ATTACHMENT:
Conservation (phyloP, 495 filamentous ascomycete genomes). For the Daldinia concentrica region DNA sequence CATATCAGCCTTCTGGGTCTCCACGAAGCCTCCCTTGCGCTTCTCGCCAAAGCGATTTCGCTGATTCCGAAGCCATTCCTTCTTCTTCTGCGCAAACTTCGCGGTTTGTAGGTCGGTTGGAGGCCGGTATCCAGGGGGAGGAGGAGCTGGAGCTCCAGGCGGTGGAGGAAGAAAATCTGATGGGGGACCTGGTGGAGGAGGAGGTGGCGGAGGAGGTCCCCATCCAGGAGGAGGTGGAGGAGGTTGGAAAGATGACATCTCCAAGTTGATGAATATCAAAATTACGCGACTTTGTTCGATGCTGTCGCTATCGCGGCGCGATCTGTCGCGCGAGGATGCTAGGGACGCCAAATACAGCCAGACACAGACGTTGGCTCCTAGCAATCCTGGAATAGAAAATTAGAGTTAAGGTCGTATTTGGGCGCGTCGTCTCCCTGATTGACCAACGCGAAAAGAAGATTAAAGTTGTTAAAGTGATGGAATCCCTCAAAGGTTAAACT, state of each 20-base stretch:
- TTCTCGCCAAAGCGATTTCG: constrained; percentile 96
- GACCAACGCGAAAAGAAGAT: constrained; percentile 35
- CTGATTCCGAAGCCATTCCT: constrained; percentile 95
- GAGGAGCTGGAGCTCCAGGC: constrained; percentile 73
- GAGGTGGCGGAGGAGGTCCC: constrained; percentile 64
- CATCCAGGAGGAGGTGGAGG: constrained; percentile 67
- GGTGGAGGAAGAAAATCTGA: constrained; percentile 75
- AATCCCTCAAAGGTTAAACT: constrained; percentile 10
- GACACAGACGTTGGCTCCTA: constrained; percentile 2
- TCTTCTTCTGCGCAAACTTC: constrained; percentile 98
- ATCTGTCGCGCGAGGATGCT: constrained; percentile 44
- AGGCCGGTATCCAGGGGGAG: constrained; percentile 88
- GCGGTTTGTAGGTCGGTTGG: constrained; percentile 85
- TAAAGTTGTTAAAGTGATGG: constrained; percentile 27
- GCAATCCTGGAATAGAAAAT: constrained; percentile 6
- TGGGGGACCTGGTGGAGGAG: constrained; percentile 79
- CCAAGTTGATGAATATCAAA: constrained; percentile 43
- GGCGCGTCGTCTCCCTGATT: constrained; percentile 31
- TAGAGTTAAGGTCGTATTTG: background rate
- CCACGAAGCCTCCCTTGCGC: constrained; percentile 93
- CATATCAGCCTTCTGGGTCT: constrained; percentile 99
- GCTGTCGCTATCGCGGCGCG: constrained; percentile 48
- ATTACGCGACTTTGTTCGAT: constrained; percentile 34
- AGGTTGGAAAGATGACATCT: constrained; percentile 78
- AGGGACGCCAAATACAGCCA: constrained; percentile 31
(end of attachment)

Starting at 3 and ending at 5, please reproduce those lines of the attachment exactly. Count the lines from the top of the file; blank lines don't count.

- GACCAACGCGAAAAGAAGAT: constrained; percentile 35
- CTGATTCCGAAGCCATTCCT: constrained; percentile 95
- GAGGAGCTGGAGCTCCAGGC: constrained; percentile 73